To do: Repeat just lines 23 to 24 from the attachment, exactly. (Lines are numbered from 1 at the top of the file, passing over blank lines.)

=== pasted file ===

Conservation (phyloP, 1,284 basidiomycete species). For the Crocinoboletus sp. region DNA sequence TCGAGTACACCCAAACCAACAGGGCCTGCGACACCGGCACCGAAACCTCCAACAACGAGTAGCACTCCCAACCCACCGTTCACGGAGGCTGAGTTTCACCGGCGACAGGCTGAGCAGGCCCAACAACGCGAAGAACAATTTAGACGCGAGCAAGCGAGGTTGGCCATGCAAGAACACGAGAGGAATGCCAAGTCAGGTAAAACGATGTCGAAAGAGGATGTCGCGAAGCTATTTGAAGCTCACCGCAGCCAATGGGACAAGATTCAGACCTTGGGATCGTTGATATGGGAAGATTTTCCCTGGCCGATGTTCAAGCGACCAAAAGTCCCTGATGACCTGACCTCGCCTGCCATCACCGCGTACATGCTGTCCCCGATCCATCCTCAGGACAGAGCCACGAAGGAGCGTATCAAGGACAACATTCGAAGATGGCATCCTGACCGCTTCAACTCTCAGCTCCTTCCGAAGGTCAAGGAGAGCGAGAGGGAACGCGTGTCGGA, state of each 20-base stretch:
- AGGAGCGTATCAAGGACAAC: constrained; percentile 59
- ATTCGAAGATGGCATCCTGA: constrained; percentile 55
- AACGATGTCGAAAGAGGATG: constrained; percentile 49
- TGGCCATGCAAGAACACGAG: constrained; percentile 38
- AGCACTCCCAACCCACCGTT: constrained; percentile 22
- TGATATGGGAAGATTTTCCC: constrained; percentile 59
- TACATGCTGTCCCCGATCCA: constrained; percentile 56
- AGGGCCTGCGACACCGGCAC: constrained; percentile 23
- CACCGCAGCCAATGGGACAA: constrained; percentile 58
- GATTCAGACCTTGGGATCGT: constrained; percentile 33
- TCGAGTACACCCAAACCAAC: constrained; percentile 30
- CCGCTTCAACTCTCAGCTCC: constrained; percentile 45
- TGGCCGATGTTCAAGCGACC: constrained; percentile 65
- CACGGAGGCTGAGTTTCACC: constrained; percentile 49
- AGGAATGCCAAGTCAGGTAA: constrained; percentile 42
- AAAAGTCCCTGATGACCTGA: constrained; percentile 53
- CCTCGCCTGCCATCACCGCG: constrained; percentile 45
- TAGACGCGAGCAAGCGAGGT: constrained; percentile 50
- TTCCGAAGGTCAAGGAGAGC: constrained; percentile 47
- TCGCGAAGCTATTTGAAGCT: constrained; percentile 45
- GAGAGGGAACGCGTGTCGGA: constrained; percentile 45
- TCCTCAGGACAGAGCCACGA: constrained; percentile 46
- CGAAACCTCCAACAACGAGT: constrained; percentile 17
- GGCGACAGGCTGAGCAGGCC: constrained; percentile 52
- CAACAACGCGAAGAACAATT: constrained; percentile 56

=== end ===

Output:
- TCCTCAGGACAGAGCCACGA: constrained; percentile 46
- CGAAACCTCCAACAACGAGT: constrained; percentile 17